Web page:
The sci-fi dream of flying taxis is getting serious. Startups around the world are investigating this transformative mode of transportation. And for a sign that flying taxis have gone mainstream, look no further than aerospace giant Boeing. It just announced the formation of the futuristic “NeXt” business unit and listed flying taxis as its initial project.
But while it’s easy to imagine a single flying taxi carrying its passengers over the skyline, a whole fleet of them is another matter. It quickly reveals how an actual flying taxi scheme would transform the cities and suburbs around them. Perhaps the clearest picture of this world-changing idea now comes from Uber.
Uber has been the highest-profile player to wade into the flying taxi market. The rideshare company’s Elevate program eyes test markets in Dallas, Los Angeles, and Dubai where new vehicles would start flying within a few years. Uber wants these new flying vehicles to be electric, mass produced, capable of vertical takeoff and landing (VTOL), and ubiquitous enough to support 1,000 takeoffs and landings per hour from any one vertiport. There are simply not enough pilots to scale up to that level, so the aircraft must one day fly autonomously.
“We also believe that in the long-term, VTOLs will be an affordable form of daily transportation for the masses, even less expensive than owning a car,” Uber says.
For years now, aerospace firms have been engineering the kinds of drones and rotorcraft that could be adapted for the self-flying taxi role. But no one has ever made the kind of vertiport where these flying taxis would roost.
“The greatest operational barrier to deploying a VTOL fleet in cities is a lack of sufficient locations to place landing pads,” Uber says in its comprehensive white paper on its Elevate effort. “Even if VTOLs were certified to fly today, cities simply don’t have the necessary takeoff and landing sites for the vehicles to operate at fleet scale.”
To crack this problem, Uber asked for submissions from architects to envision what the ground infrastructure would look like. There are more than bragging rights at stake here. The winning firms would have a leg up on building future vertiports, and there could be plenty of them on the way.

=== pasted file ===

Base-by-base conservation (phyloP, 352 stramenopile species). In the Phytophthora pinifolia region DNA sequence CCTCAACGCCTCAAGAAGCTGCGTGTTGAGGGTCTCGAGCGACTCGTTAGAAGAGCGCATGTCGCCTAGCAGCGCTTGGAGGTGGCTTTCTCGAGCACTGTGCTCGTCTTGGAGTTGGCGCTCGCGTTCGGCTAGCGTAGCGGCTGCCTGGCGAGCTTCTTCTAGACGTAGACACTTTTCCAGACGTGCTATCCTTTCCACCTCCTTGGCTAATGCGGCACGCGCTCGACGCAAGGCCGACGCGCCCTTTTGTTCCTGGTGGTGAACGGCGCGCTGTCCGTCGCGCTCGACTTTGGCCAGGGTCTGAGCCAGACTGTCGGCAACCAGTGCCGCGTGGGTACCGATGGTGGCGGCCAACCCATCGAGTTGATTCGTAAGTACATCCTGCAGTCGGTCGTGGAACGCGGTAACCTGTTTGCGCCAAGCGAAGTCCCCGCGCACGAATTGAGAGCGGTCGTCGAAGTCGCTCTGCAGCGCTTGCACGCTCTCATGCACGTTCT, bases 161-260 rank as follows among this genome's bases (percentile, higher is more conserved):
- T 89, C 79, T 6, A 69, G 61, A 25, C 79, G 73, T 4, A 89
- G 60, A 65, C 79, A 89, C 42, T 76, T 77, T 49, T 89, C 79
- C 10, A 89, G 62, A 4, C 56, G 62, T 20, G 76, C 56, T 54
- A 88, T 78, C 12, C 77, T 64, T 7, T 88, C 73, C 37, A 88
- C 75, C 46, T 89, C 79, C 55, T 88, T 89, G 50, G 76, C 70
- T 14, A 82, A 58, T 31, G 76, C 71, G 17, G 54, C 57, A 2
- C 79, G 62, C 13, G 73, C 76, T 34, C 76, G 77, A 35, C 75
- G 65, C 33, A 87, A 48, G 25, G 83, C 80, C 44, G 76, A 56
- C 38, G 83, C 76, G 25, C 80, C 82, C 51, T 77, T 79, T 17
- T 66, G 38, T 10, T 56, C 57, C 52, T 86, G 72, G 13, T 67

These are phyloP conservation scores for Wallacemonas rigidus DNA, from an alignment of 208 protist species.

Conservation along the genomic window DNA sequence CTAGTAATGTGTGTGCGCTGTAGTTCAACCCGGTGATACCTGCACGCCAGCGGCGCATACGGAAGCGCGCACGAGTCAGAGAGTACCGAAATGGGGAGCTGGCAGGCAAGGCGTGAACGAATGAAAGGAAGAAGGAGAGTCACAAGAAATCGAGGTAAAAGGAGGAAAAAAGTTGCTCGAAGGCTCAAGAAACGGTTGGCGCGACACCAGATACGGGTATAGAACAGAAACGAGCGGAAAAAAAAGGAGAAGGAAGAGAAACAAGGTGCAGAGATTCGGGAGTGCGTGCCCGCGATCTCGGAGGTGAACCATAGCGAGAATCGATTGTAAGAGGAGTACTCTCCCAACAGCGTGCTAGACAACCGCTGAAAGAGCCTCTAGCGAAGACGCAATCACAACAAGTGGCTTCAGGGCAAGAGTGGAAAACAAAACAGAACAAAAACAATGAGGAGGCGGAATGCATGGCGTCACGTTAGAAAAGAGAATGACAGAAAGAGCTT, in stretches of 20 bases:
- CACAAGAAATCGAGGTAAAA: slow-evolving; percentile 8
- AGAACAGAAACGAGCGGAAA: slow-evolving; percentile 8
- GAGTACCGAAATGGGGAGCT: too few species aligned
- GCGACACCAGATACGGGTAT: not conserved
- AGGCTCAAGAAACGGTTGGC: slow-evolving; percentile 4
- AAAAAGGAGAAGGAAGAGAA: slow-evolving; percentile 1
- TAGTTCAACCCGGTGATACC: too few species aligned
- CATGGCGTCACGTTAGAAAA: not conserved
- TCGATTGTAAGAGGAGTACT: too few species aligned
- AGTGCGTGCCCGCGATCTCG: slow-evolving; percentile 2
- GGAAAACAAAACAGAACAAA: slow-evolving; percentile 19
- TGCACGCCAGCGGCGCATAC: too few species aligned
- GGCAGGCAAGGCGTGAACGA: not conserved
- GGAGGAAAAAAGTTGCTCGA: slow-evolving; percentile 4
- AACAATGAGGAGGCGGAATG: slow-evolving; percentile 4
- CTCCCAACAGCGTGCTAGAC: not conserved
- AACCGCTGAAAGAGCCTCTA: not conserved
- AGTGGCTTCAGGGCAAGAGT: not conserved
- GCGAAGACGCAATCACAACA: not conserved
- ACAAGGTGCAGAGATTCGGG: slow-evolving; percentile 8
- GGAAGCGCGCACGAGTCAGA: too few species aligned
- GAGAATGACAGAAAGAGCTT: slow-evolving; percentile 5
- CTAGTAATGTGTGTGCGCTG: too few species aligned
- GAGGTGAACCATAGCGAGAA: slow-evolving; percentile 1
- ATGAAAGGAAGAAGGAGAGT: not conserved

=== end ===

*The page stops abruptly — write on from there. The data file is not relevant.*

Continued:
The global architecture firm Corgan responded to the call, creating a “Mega Skyport” that fit Uber’s criteria and the firm’s own ideas about future urban design. That starts with their proposed locations for vertiports: straddling existing roadways. “Because we are putting these in areas with dense urban landscapes, we can connect what highways have divided,” says Corgan architect Samantha Flores.
These new skyports are designed to have lots of square footage but small footprints on the ground. That idea led to the 540-foot-tall bridge design that Corgan envisions.
The Mega Skyport is not like the vertiports that exist today, which are little more than concrete pads with limited space and amenities. Instead, they are urban centers designed to lure people with stores, restaurants, venues, and possibly housing.
Corgan proposes using the skyport space as a “community connection” where people who aren’t even flying can visit to attend music festivals, art shows, or a sprawling zoo. It would serve as a hub for public transportation including bullet trains, as well as roads that will ferry people to the skyport. There is, of course, a place for Uber cars (with or without drivers) to drop off passengers.
Nowhere is the design dance more delicate than figuring out the movement of the flying taxis from landing to recharging to passenger pickup. Corgan proposes various ideas on moving the aircraft, either under their own power, moved with an uncrewed tug vehicle, or even a moving surface like those moving walkways you see at airports.
The company determined that “autonomous movement…could significantly reduce movement areas and staging separation requirements on the flight deck.” It’s another example of how smart VTOLs enables their widespread adoption.
In the same way, Corgan’s skyport designs don’t include a control room. “Flight operations would be offsite,” Flores says. “We haven’t been including that at the skyports under the assumption that [the VTOLs] will be unmanned. A flight op center offsite will be managing the fleet.”
Uber says that scaling up flying taxis inside city centers will take some time, but the first few skyports could be busy even if they are limited by pilots. “A small number of vertiports could absorb a large share of demand from long-distance commuters,” the company says, “Since the ‘last mile’ ground transportation component will be small relative to the much longer commute distance.”